Prepare to remove Hive Lid/ Cover.  Do not smoke Entrance or Lid when entering the Hive. Smoking will cause the Queen to be harder to find as she will most likely be scurrying about due to the smoke induced chaos. Pull at least two frames of Brood in various stages. If you are going to try and have the Bees raise their own queen you will want to pull a frame of open Brood that is no more than three to four days old to allow the Bees to build a Queen Cell and rear a new Queen. Check each frame over closely for the original Queen. Once you are sure their is no Queen on the frame place the frame with the nurse bees on it into your NUC Box. If available also place a frame or two of Honey into the NUC. Be sure to place plenty of Nurse Bees into your new NUC's in order to give them a better chance of producing a new Queen.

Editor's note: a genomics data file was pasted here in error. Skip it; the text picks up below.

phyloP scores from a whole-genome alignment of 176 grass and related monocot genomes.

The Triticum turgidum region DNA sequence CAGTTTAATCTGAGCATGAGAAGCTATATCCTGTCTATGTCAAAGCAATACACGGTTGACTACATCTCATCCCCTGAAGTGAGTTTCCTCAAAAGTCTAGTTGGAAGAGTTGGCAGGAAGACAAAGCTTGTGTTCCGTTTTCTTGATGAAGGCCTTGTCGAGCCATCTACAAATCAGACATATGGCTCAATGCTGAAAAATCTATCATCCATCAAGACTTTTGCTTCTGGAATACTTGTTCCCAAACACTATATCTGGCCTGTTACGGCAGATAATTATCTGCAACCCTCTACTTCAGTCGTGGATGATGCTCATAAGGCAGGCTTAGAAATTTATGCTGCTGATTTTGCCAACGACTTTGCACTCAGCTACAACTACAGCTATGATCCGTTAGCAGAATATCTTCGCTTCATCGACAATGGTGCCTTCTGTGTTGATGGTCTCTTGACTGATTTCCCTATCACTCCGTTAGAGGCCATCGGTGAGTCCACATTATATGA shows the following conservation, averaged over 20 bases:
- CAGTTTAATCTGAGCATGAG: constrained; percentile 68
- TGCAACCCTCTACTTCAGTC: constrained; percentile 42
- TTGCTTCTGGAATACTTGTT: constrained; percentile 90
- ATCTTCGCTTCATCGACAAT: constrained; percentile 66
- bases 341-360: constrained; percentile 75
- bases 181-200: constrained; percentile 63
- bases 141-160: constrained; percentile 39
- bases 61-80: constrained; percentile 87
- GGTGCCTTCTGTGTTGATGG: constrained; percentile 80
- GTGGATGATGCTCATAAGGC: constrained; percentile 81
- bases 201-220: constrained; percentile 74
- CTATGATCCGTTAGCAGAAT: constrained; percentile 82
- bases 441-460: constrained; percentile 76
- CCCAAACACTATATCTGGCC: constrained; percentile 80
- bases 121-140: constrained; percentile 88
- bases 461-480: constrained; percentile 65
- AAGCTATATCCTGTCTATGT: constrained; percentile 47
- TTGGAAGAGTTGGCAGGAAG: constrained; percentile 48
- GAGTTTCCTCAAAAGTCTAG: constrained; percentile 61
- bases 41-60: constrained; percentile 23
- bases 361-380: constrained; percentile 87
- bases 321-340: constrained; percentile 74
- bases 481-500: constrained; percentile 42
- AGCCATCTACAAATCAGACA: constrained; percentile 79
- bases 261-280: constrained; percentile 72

Locating the Queen: Locating the Queen can often times be a daunting and tiresome task. Chances are very good that you may not find the original Queen right away. If you cannot locate the Queen divide any remaining frames from your original hive between the two Nucs and original hive.  You will now have four frames left in the original hive and three frames each in the NUC's (this is assuming you have a total of ten frames in your original hive. Close up the Nucs and original hive and walk away. Wait at least a couple hours and go back into the original hive. Do not use smoke. Make note of how the Bees act. Are they aggressive?  Are they docile? Extreme aggressiveness may be a good indication the Queen may be in one of the NUC's and not in your original hive any longer. After thoroughly inspecting the four frames if you did not find the Queen place the cover back on the hive and prepare to remove the lid from one of your NUC's. Again make note of the Bees attitude. If  you cannot locate the queen in this NUC close the lid up and move on to the last NUC. Again open the NUC up and make note of the Bees attitude. Thoroughly inspect the three frames for any sign of the Queen.  By this time you should have located the Queen in either the original hive or in one of the two NUC's. If you have not located the Queen walk away and return again the following day. Keep the NUC entrances closed off. You will leave the original hive entrance open to allow any foraging Bees to enter the hive upon returning.